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Travelers looking for a good hike will find plenty of reasons to plan a trip to Poland. Whether you enjoy weeklong hikes that span many miles or just want to take a day or two out of city sightseeing to get in touch with nature, the layout of Poland’s land will provide you with precisely what you want.

Poland is a nature lover’s paradise, and it does not exclude any type of hiker. Mountains, hills, seas, lakes, and forests are all here waiting to impress you with their picturesque beauty and extensive trails. You can climb the country’s tallest mountains or stick to level land through the forests and around the lakes. It is up to you. No matter where you go, you’ll catch more than a passing glimpse of extraordinary flora and fauna, and you’re guaranteed to come home with pictures that look like postcards, even if your photography skills leave something to be desired.

If you’re going for a long-term hike, you’ll find plenty of places to stay along the way, although a bit of advance planning can help you relax and focus on enjoying the journey. Camping sites and mountain hostels, and huts are readily available in all the popular hiking areas. At the same time, hotels are also a possibility as many trails begin or end in city centers.

The trails in the High Tatras near the Slovakian border offer some of the most remarkable sights, from crystal clear lakes to rainbow-colored rocks. This may be the smallest alpine range in Europe, but it packs a big punch. The trails are clearly marked, and getting lost is difficult, although it never hurts to bring a map along.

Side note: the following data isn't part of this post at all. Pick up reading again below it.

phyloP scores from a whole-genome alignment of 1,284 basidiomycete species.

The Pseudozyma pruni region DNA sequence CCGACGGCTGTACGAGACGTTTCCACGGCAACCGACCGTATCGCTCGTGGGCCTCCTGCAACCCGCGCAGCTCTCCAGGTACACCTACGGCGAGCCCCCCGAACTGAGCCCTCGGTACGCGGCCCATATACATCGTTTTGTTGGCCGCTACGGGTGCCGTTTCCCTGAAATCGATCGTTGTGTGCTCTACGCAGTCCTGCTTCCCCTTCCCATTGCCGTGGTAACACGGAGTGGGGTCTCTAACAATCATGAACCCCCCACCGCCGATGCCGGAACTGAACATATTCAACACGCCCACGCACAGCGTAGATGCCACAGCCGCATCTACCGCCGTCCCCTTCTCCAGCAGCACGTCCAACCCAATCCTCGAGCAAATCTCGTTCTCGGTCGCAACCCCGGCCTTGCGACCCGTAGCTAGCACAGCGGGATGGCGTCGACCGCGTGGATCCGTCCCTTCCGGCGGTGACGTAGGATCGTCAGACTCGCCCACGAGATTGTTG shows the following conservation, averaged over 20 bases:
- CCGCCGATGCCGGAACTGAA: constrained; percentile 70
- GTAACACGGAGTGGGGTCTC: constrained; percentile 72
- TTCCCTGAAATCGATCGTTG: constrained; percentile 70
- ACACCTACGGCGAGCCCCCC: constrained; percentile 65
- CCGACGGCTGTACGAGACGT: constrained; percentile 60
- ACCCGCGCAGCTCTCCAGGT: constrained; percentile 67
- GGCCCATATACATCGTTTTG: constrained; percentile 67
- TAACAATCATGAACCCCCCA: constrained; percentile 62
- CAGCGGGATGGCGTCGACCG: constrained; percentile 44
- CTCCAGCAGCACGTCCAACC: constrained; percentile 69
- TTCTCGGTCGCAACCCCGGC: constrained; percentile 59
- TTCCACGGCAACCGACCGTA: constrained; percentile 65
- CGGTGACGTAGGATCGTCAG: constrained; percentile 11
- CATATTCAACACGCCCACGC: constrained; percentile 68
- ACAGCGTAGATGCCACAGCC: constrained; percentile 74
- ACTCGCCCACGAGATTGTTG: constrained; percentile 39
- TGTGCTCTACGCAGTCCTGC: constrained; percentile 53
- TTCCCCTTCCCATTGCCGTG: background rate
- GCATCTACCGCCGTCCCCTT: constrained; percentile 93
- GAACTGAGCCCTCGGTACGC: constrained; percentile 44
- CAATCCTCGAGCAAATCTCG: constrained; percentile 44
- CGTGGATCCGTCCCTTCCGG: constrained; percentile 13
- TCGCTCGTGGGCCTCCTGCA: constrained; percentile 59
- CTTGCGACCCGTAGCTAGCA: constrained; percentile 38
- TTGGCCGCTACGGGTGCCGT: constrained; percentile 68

A good place for a less strenuous hike is Słowiński National Park. This can provide you with the unique experience of hiking over moving sand dunes and offer you the opportunity to see an interesting variety of uncommon birds.

You can enlist the help of hiking tour companies to make arrangements if you’d like. They can take care of the logistics for you and plan everything from transportation to lodging to route planning. Guided tours are recommended for more remote areas or rugged terrain.

The summer is the best time for hiking in Poland, but it also draws the biggest crowds, so stick to June or September if you want to encounter fewer people. Some mountain trails are closed in the winter, so be sure to plan ahead. Also, keep in mind that hiking in national parks is only permitted on designated trails.

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